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Letters to the editor

March 26, 2004 | Page 4

OTHER LETTERS BELOW:
This struggle is energizing people
We can't wait to demand our rights

Do we really want gay marriage?

Dear Socialist Worker,
As an advocate for equal rights, I find myself in the political nowhere land with regard to gay marriage. "Separate is not equal," I hear--a powerful statement boldly stolen from the days of the American civil rights movement, e.g. Brown v. Board of Education. But marriage is hardly education.

For anyone who has made this issue their sole focus, I ask, "What are you fighting for?" Is marriage the institution within which we want to be included? Considering the history of this capitalist sham, let us think before we are determined to get our piece of this rotten pie.

We stand in a unique space to truly challenge the institution of marriage and, consequently, the system of allocations of benefits. Let us not be blinded by our lack of inclusion to the point where we become solely focused on being a part of this corrupt system.

We should not fight for marriage, but we should fight for the benefits that come with marriage, independently of the institution itself. What I want is not to spend $50,000 on a ceremony, celebrating a business agreement, which has a 50-50 chance of survival.

What I want, just as one example, is for my partners and friends to have insurance so that everyone can get proper medical attention regardless of their marital status. By rejecting the idea of marriage, let us reject the compulsive consumerism of imposed heterosexuality.

We want more than "hers and hers" matching towel sets. We want more than a prepackaged concept of what a legitimate relationship looks like. Let us step out of the procession and boldly state that we do not require the state of coupledom to be productive members of the community.

Let us not have the veil pulled over our eyes. Marriage is not a step in the right direction. It is participation in the institution that promotes the normality of compulsive heterosexuality. It is a gigantic leap backwards.
Ahoo Tabatabai, Cincinnati, Ohio

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This struggle is energizing people

Dear Socialist Worker,
The leading issue in the struggle for gay equality is clearly the issue of same-sex marriage. Whatever we think of marriage, this is the issue that is on the minds of millions of people.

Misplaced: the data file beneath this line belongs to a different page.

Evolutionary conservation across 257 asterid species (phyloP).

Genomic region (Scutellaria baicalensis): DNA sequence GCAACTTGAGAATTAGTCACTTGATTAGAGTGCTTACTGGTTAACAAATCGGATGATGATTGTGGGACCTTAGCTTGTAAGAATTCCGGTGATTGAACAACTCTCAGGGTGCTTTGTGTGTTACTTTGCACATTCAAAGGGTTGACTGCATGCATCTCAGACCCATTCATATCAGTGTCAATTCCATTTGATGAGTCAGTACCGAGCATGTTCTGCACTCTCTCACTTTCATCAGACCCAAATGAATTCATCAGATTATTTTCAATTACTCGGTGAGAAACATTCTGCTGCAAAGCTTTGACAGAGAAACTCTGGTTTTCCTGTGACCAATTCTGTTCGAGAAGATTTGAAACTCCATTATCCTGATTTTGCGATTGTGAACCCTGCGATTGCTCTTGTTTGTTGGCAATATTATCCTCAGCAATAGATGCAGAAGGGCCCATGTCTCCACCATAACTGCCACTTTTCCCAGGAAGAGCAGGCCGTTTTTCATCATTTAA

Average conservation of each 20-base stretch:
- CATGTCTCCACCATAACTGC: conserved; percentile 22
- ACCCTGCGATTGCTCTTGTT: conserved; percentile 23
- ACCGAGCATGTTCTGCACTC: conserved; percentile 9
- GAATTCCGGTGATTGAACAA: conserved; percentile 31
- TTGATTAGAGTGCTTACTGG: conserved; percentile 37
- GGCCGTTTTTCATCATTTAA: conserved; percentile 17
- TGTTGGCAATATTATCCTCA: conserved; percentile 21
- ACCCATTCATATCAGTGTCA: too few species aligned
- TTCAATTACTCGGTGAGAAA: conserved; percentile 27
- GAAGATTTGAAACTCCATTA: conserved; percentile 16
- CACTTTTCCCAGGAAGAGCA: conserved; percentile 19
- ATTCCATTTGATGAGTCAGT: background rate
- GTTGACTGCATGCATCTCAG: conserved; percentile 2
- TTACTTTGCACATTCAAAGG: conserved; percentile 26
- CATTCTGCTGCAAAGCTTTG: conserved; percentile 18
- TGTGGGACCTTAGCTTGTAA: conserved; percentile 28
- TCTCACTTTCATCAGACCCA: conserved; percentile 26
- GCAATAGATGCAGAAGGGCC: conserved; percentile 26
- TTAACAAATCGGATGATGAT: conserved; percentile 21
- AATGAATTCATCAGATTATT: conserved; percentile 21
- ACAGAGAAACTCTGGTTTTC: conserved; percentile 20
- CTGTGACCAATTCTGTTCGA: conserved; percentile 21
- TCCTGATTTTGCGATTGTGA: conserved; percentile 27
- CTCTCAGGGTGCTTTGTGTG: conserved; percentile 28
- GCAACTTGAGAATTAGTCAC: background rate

Unfortunately, some on the left wish this wasn't so. They rightly see marriage as a restrictive, reactionary institution. They want to talk about the role of capitalism in oppressing gays and lesbians.

Certainly these are not incorrect points to make. But refusing to organize in support of gay marriage because the issue is "too conservative" is plain childishness.

Thousands of people are becoming energized to fight back against bigotry by the controversy around same-sex marriage--clearly, this is a good fight. This is our fight!

The choice is simple. Either we explain our politics while we work side by side with other activists to win gay marriage, or we can sit on the sidelines complaining like sectarians about conservatism as we let the Democratic Party co-opt the movement and really pull it rightward.
John Green, Davis, Calif.

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We can't wait to demand our rights

Dear Socialist Worker,
In a 1965 speech, Malcolm X explained the impact of the more radical Nation of Islam on the broader civil rights movement: "Ten years ago the NAACP was looked upon as a radical leftist, almost subversive movement. And then when the Black Muslim movement came along, the white power structure said, 'Thank the lord for Roy Wilkins and the NAACP!'"

This lesson should not be lost on us today, when the conventional wisdom on the left seems to be one of compromise. Even as the bigoted right wing has become more uncompromising, and is even taking to the streets, many leaders on the left argue that we have to put our faith in "centrist" Democrats and be careful not to alienate "mainstream America."

This approach, we are told, is the most pragmatic. A look at history, however, reveals the opposite: progressive change occurs only when we are outspoken and militant. Therefore, the truly "pragmatic" strategy is to be loud and confident in our demands for justice and equality, not to hide our views behind conservative Democrats in the hopes of winning piecemeal reforms.

The latter strategy, far from taking us closer to our goals, actually emboldens the right to ask for more. We must be bold and uncompromising about our demands--whether it be ending the occupation of Iraq or fighting for the right of gays and lesbians to marry, the right of everyone to free health care and decent wages, or an end to the racist death penalty (none of which are all that "radical" to begin with). This is the most effective strategy, both for winning concrete reforms in the here and now and in arming us in the fight for a new society.
Leela Yellesetty, New Haven, Conn.

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